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Rate Cut Of Interest In Bank Savings Due To Lower Inflation

Union Finance Minister Arun Jaitley on Thursday said that the latest cut in savings bank interest rates by state-run State Bank of India (SBI) comes in the context lower inflation and lending rates

"When lending rates go down, the borrowing rates will obviously come down. These are all inter-connected," Jaitley said in the Rajya Sabha during Zero Hour in reply to a question on the issue by Derek O'Brien of the Trinamool Congress. "Please remember, you are talking about a time when inflation was 10-11 per cent. The lending rates were high and sluggishness was setting in because of that," he said referring to an earlier period of higher interest on savings bank deposits.

State-run State Bank of India (SBI) on Monday announced a 50 basis points (bps) cut in the interest rates for savings accounts having deposits below Rs 1 crore. The revised interest rate for savings accounts having up to Rs 1 crore deposit now stands at 3.5 per cent while those having above Rs 1 crore balance in their savings accounts will continue to enjoy the 4 per cent interest rate.

"This is precisely why to keep the fixed deposits at the rate at which it was, because those are not rates which have been touched, those are the rates which affect retired and pensioners the most," the Finance Minister said. "And this government to take care of those senior citizens, for first time has brought in a scheme of 8 per cent guaranteed which will not change as far as senior citizens pension is concerned."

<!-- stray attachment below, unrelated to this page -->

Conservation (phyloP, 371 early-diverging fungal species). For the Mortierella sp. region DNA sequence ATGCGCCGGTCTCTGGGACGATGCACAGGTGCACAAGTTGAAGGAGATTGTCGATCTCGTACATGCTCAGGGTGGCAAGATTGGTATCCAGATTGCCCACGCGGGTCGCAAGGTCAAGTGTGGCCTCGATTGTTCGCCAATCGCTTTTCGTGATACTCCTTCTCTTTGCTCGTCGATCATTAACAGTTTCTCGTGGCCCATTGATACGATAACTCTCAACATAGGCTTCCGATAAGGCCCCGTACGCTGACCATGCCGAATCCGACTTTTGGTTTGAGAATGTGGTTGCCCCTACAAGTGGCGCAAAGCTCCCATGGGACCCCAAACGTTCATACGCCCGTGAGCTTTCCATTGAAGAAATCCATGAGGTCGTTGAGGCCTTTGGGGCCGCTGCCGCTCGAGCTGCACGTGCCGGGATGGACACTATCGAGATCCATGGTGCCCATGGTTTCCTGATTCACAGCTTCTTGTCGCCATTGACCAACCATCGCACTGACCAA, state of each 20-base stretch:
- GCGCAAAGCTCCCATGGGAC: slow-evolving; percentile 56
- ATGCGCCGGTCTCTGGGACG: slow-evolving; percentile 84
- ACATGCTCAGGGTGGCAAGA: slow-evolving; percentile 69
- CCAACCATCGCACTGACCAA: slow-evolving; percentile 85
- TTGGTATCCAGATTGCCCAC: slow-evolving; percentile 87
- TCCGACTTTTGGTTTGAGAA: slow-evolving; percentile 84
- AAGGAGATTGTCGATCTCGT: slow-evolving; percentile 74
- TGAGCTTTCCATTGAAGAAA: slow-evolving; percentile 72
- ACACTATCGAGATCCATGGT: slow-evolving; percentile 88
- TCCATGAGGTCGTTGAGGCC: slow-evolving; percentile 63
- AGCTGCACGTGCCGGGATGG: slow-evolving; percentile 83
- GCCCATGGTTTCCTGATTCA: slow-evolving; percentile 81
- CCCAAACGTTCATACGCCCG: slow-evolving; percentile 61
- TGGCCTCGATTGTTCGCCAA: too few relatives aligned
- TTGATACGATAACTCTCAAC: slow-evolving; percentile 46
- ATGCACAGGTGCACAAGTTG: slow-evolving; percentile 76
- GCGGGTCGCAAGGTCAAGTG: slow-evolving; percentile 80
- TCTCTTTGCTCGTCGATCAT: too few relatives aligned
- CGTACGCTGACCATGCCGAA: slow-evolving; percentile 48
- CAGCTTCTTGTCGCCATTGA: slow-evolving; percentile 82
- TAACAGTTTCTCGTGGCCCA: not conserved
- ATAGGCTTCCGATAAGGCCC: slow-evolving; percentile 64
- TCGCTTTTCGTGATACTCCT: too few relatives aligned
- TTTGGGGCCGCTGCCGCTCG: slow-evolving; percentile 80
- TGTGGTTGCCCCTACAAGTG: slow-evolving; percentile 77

"The cumulative effect of that interest is 8.3 per cent. I have launched this scheme and the PM had announced it on December 31. The LIC is administering the scheme," he added.

Earlier on Thursday, replying to the debate on the Banking Regulation (Amendment) Bill, 2017, Jaitley said this pension scheme for senior citizens run by the Life Insurance Corporation will dissuade people from putting their savings in chit funds.

Government Upset With The Rates

The official statement from the finance ministry welcomed RBI's rate cut by 25 basis points (100bps = 1 percentage point) on Wednesday, but overall there was a sense of disappointment within the government over the central bank's move to opt for a "small cut".

Sections within the government said with inflation at historic lows, there was enough room for a "drastic cut" and it could have been as much as 100 basis points. "It seems that RBI feels that pushing growth is the duty of the government alone and that RBI should only be concerned with fighting inflation," said a source, giving the reasons why the central bank should have gone in for a substantial reduction.